It has been years since I talked with a Pastor who didn’t describe themselves as missional.
It has been a long time since I have been on a church website that didn’t include the word missional somewhere in their value statements.
Missional. Missional. Missional.
Us late modern church leaders certainly love our trends and buzz words. The 70’s and 80’s were packed with “church growth.” The 90’s was infatuated with “church health.” The 00’s rode the wave of “emerging.” Now we are all raging with “missionality.”
All of these movements were, to varying degrees, a helpful corrective. Church Growth taught us that we don’t add new people without a thought-through strategy. Church Health taught us that growth for growth’s sake- isn’t everything. Emerging taught us that the times- they are a changin’. And the Missional Movement has taught us that the Spirit of God is at work in the neighborhood and not only within our four walls.
But I don’t think we fully understand missionality.
When the late Lesslie Newbigin coined the phrase missional– he was indeed envisioning a church on the move in the world. But his main desire was to help the church in the West to come to grips with the fact that our culture was secular- a true foreign mission field. When Newbigin returned to his native U.K. after three decades of mission work in India, he realized that his home country was just as needy of the gospel as the far side of the East. He envisioned local pastors sensing their vocation as call to be a missionary to the secular West. A culture which clearly worships other gods.
He certainly did envision a church engaged locally in all kinds of justice work. But he also envisioned this church being led by seminary trained leaders who could equip their people to live as Jesus followers in their careers. He envisioned a church that wisely, and yet boldly, proclaimed the Lordship of Jesus to a culture hell-bent on worshipping the false gospels of consumerism, secular therapies, scientism, whatever the research universities offer us, and the liberal project of self-absorption.
In short, for Newbigin, missional meant a church living as an imbedded missionary outpost. This I fear, is something we have not understood.
On a popular level, when people say they are missional- they often mean that they are not fundamentalists, that they volunteer in their local neighborhoods, that they do not highly value professional church leaders, and they often agree with the larger culture’s critique of the church.
Clearly, all of these values have some utility. But I am not sure that they are the exactly the same thing as being missional.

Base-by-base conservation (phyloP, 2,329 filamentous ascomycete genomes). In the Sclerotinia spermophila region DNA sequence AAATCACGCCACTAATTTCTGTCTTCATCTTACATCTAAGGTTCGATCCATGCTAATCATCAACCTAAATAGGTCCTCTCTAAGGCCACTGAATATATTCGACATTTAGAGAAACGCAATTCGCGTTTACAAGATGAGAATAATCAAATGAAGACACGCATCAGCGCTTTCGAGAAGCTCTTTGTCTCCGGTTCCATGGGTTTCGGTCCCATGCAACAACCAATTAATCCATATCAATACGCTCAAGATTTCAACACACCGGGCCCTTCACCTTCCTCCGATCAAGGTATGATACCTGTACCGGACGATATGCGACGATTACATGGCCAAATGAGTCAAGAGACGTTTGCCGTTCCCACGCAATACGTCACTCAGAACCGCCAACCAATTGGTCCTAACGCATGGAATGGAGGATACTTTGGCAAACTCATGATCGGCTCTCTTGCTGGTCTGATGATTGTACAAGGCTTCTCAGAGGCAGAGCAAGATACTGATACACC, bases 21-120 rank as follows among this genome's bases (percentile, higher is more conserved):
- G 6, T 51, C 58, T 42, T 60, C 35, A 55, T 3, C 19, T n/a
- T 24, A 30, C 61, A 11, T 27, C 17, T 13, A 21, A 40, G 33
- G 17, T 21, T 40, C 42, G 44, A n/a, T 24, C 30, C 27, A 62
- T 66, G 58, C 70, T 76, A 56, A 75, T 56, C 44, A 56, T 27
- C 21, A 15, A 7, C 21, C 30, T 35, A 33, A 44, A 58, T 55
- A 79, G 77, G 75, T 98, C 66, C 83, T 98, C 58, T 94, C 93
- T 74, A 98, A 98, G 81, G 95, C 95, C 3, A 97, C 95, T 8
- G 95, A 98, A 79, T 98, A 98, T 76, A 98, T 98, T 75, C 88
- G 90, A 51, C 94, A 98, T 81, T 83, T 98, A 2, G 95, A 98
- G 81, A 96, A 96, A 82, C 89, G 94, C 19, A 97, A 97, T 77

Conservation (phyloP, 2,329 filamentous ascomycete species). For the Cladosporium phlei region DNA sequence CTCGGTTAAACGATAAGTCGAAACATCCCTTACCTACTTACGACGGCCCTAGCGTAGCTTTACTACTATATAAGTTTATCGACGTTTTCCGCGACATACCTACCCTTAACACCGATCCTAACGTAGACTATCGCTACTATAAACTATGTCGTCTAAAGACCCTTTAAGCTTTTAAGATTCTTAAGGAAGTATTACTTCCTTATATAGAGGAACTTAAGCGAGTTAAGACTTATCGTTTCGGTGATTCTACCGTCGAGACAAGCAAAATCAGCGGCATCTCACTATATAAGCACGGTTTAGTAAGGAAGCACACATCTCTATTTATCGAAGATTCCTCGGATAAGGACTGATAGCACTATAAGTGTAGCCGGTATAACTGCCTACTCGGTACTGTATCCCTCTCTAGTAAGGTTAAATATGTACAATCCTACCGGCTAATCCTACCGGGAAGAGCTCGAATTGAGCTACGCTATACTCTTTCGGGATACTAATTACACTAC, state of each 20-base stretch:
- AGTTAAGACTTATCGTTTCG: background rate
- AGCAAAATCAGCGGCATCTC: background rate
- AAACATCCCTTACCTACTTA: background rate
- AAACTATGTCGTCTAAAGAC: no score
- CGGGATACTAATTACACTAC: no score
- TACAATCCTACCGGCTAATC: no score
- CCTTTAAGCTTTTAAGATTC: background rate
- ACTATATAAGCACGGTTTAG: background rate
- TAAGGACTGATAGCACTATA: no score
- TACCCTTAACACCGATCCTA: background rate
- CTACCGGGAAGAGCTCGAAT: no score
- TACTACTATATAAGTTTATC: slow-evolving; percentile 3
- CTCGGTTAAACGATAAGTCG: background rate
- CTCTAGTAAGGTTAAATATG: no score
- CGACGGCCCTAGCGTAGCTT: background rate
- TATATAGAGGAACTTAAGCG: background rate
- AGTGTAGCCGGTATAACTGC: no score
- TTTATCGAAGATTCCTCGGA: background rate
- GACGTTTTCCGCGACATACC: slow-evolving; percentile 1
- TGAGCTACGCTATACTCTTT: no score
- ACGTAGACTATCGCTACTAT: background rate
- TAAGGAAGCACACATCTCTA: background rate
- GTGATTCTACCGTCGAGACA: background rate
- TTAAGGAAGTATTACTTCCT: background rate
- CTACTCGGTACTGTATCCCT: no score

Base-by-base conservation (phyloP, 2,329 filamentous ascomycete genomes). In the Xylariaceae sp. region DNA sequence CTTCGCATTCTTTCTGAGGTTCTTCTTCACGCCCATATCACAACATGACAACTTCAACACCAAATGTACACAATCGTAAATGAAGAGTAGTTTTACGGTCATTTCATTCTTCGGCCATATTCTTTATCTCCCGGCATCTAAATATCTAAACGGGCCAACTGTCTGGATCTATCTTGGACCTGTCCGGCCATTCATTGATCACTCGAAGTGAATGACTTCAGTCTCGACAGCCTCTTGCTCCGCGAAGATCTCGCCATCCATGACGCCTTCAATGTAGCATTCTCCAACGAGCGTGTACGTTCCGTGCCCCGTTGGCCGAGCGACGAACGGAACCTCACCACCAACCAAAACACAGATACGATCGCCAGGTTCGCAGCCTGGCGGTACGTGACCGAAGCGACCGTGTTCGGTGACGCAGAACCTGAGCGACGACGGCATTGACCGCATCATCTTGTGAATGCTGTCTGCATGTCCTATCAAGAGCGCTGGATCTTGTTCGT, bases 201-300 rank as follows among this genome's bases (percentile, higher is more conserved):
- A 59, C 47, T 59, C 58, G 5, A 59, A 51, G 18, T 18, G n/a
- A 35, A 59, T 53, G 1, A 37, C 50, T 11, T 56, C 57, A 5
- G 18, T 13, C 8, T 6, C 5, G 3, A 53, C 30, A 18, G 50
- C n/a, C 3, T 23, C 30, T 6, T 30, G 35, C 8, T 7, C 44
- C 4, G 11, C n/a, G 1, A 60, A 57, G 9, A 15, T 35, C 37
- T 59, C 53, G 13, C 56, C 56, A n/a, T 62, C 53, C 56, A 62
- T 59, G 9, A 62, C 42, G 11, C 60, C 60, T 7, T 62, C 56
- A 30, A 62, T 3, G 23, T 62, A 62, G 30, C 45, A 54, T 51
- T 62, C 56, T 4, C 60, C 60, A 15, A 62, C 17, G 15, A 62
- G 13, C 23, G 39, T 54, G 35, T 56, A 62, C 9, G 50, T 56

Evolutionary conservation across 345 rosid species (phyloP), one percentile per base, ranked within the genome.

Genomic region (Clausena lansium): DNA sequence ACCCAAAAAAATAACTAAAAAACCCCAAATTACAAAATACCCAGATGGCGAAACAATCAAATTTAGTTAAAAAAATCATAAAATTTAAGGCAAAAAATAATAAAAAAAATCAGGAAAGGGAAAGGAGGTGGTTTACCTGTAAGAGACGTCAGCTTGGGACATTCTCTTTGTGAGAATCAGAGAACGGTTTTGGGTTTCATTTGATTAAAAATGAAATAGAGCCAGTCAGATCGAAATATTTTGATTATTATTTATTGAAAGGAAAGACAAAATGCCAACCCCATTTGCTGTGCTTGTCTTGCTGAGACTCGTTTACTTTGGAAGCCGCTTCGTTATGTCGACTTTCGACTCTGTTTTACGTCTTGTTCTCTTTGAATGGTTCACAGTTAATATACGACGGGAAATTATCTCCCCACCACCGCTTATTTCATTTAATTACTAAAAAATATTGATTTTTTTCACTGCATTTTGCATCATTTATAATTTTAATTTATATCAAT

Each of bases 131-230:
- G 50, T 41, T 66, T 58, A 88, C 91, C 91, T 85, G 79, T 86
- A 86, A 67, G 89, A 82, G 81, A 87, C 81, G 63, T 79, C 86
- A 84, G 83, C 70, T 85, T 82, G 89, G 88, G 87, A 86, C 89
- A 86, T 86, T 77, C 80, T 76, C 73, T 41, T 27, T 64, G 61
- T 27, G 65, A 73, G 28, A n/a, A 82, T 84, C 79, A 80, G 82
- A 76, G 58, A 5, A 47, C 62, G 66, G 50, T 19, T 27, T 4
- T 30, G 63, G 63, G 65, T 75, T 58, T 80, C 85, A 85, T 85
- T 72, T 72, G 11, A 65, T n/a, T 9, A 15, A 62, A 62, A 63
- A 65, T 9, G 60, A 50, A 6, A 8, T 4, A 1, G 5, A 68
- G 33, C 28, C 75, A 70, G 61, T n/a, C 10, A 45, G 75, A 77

If you think about it- all of the movements of the church over the last several decades: church growth, church health, emerging, and missional, may have one thing in common. They all, at least at times, were energized by church leaders who recognize that the larger culture is moving away from historic faith. And they are trying like hell to not only catch up to the culture, but frankly, to be a little more… accepted by it.
I personally know all too well the awkwardness, and even personal pain, that can be found in the contemporary American pastorate. Ministers and their churches can automatically be thought of as socially regressive, ignorant, and as an expression of bad taste. This is what makes being missional, in Newbigin’s sense, a very high calling.
But I wonder, in our understanding of being missional, have we unconsciously traded in this noble vision for simply trying really hard to be palatable to a culture that is often leaving Jesus and His ways behind?
I for one am not a fundamentalist.
I have volunteered countless hours on the local level.
I believe in the priesthood of all believers.
I agree that the contemporary church has many, many problems.
But I am not sure that trying to be as much like the world as possible is truly being missional. And I am quite confident that it doesn’t offer living water to a thirsty world.
If some people are actually becoming open to the Lordship of Jesus, it is often because they have tried their own way, and the way of western secular narratives, and they have found them wanting. They are internally parched and are looking for something altogether different. And if we are simply struggling with our place of being social oddballs within our society, and we begin grasping at the latest hip trend to become more palatable, I don’t think we are in a position to offer anyone a cup of cold water in the name of Jesus.
Please, by all means, don’t be a fundamentalist! Roll up your sleeves and serve needy people in your local community. Notice how God is at work in the lives of normal people. And please God, don’t mimic those who give our calling a bad name.
But I encourage you to not assume that these postures alone equate with being missional.
It may feel better, and it may be a slight improvement, but it is not being a Jesus shaped missionary in our time.
Historically speaking: missionaries work to live as healthy citizens within a foreign culture, they attend to the poor and the sick, they bring shalom. But, they also work at preaching the gospel in the vernacular, with a nod to the local narratives. They are mindful of how their proclamations connect with, and also challenge, the local stories. They learn to worship in such a way that readily welcomes the stranger, building helpful for spiritual bridges for them to cross, and yet, the final goal is to being them on to the narrow road of discipleship.
Nearly all missional churches that I know- serve, and care, and bring tangible forms of peace to their mission fields. But far too few work at preaching Jesus and his gospel effectively to combat idolatrous narratives. And very few seem too put in much effort into making disciples of western secularists.
Helping ex-conservative evangelicals understand the importance of neighbor love is a needed task. But that alone is not being missional.Share This Post: